Links to Marcos: Trump campaign strategist under scrutiny
Donald Trump’s chief campaign strategist Paul Manafort tells Politico Magazine that the money he received from Ferdinand Marcos’ allies was disclosed to the US government
MANILA, Philippines – Thirty years after the fall of Ferdinand Marcos, the international political consultant he hired to help him cling to power is still very much active – this time, as the chief campaign strategist of US Republican presidential candidate Donald Trump.
A Politico Magazine report published in June 2016 revealed more details about Paul Manafort’s links to the Philippines’ late dictator – just one of the several controversial foreign leaders he worked for.
According to Politico Magazine, a front group for Marcos agreed to pay Manafort’s firm a whopping $950,000 a year.
Politico revealed that “Manafort worked more closely than previously known with Marcos and his wife, Imelda,” both in Manila and in Washington, during the 1980s.
According to the magazine, Manafort and his associates advised the Marcoses on electoral strategy, and downplayed concerns in the US about human rights abuses, corruption, and poll fraud in the Philippines.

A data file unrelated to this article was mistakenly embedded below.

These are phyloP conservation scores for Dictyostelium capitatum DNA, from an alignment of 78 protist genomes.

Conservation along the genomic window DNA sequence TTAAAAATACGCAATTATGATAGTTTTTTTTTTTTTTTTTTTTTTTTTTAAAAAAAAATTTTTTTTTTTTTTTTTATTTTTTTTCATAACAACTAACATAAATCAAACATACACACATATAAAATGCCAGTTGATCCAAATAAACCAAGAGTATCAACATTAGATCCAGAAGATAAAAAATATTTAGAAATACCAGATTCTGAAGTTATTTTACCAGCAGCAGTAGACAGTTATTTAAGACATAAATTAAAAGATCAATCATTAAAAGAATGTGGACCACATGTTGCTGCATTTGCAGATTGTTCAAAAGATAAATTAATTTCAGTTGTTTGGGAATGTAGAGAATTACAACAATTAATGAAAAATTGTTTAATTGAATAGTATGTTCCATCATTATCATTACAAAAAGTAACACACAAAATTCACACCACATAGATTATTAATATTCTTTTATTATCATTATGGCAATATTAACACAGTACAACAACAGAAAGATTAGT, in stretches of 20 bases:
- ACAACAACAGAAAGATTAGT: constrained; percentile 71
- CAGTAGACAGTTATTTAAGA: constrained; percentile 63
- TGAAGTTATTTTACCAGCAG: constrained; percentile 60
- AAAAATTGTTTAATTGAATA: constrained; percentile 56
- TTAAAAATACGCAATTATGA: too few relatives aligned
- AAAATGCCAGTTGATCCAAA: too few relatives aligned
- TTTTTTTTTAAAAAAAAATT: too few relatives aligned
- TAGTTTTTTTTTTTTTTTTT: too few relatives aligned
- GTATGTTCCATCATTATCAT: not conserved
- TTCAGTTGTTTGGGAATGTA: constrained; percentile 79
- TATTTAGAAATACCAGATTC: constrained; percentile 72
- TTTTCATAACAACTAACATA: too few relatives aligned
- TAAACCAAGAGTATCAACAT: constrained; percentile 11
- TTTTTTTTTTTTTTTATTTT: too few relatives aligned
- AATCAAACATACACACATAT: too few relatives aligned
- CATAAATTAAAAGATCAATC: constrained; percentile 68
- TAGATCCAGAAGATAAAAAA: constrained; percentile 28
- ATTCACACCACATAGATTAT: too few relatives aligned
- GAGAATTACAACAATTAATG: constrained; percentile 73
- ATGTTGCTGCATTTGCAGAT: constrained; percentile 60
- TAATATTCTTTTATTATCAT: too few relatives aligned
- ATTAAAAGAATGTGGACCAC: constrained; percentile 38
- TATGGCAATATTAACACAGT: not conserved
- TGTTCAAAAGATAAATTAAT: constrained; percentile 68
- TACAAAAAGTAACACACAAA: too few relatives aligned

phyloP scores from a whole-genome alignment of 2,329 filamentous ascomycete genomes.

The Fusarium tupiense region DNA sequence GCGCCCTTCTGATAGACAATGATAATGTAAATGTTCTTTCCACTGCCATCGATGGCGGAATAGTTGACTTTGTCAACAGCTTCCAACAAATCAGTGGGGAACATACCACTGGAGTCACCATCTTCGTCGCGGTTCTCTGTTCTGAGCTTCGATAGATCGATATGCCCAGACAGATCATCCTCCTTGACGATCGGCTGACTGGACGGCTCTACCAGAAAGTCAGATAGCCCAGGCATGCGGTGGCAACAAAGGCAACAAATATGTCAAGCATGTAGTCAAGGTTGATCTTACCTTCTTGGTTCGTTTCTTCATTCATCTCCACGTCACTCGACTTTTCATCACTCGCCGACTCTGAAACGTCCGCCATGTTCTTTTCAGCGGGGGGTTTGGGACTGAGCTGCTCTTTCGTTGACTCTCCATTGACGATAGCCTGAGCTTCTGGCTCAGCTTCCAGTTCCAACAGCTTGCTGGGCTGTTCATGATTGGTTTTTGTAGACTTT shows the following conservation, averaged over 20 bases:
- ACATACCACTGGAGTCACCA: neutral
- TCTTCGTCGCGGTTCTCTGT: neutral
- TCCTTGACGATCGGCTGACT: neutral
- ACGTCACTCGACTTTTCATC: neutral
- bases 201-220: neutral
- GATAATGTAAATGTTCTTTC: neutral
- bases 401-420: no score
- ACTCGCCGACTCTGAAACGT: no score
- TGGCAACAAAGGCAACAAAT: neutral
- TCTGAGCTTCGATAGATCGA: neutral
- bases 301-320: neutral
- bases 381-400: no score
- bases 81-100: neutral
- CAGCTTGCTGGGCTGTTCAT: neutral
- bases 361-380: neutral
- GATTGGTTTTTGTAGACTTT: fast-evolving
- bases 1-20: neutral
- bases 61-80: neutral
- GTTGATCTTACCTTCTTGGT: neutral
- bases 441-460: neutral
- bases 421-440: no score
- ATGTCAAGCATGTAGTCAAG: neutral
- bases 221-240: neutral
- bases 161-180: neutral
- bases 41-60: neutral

Documents also showed that the strongman “earmarked huge sums of cash for [Ronald] Reagan’s 1980 and 1984 campaigns – as much as $57 million, according to one claim made to Philippine investigators.”
But Politico reported that without a concrete paper trail, it’s unclear how much money Manafort received, or whether supposed political contributions did end up in the Reagan campaign.
Manafort, for his part, told Politico that the money he got from Marcos’ allies had been disclosed to the US Justice Department, and that rumors that he accepted – and hid – millions of dollars are false.
“It was circulating way back when, when people were out to just pass rumors and things about me. It’s old stuff that never had any legs anywhere,” Politico quoted Manafort as saying. “It’s totally fiction.”
But pressed for clarification, Trump’s top strategist refused to elaborate on the role he played during Marcos’ final years in power.
“When Politico asked him to describe his relationship with Marcos,” the magazine said, “he laughed and said, ‘I’ve got to go.'”